On 25 September 1916, Zeppelins L21 and L22 left their German base on the North Sea Coast. Both were tasked with bombing industrial targets in the North Midlands. L22 was specifically directed to attack Sheffield.
L22 was crewed by about 20 men, commanded by Kapitanleutnant Martin Dietrich. He had been an Airship Commander since October 1915 and in command of L22 since March 1916.
To navigate towards his target he would have set a compass course to steer based on forecast wind strength and direction. Although radio navigation was developing it was not always reliable. The crew were flying over the North Sea, in complete darkness, at 16,000 feet with no heating or oxygen.
Both Zeppelins crossed the English Coast at Mablethorpe, Lincolnshire between 9.45pm and 10.30pm, with L21 leading. They both appear to have set the same course towards Sheffield and it seems that L21 reached Sheffield first and triggered the air raid warning.
“The Zeps are here!”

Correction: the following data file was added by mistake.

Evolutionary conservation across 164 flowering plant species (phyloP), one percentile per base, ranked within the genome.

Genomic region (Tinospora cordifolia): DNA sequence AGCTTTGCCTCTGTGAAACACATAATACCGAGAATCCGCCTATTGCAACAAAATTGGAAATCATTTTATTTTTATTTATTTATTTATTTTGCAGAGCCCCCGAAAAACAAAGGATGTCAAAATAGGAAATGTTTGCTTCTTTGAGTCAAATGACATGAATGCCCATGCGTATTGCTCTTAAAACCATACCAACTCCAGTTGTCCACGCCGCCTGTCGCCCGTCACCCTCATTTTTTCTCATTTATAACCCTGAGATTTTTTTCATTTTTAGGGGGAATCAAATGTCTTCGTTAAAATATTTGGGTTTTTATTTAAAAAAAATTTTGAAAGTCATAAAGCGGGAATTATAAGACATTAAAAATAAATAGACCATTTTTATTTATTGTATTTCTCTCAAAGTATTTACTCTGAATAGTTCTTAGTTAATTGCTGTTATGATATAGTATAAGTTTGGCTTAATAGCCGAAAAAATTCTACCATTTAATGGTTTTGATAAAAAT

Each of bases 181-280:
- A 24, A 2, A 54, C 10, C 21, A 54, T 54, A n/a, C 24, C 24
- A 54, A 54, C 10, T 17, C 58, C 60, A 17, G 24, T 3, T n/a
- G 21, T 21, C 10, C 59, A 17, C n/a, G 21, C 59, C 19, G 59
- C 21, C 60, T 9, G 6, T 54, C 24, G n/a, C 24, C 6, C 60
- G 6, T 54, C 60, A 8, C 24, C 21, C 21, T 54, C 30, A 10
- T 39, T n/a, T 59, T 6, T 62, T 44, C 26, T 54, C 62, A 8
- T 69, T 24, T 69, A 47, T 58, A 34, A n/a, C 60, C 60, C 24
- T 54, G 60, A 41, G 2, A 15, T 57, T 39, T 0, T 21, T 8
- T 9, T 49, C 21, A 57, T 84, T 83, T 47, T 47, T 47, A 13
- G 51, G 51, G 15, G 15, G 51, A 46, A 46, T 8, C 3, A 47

At 10.56 p.m. as L21 approached the city, Captain Edward Clifton of 33 Squadron RFC took off from Coal Aston airfield to find the ‘Zep’. In the cloud and darkness of that night he returned to base disappointed, crashed his aircraft on landing, but survived.
L21 flew on into Lancashire but L22 made an appearance around the south-east of Sheffield and began bombing at 12.25 a.m.
The first bombs fell in Burngreave Cemetery and continued to fall as L22 made its way through the eastern side of Sheffield resulting in death, injury and destruction. Interestingly there appears to be little damage recorded to industry. However, production would have been interrupted as people took cover during the raid.
There was a great deal of anger expressed in the local press about the poor response by the anti-aircraft guns, describing it as ‘a fiasco’ and ‘shambolic.’ It is claimed that officers were attending a ball at the Grand Hotel in the City Centre and no order was given to engage L22!
A total of 28 deaths and 19 injuries were eventually recorded as a result of the 1916 Zeppelin raid on Sheffield. 89 homes were seriously damaged and 150 were classed as having ‘minor’ damage.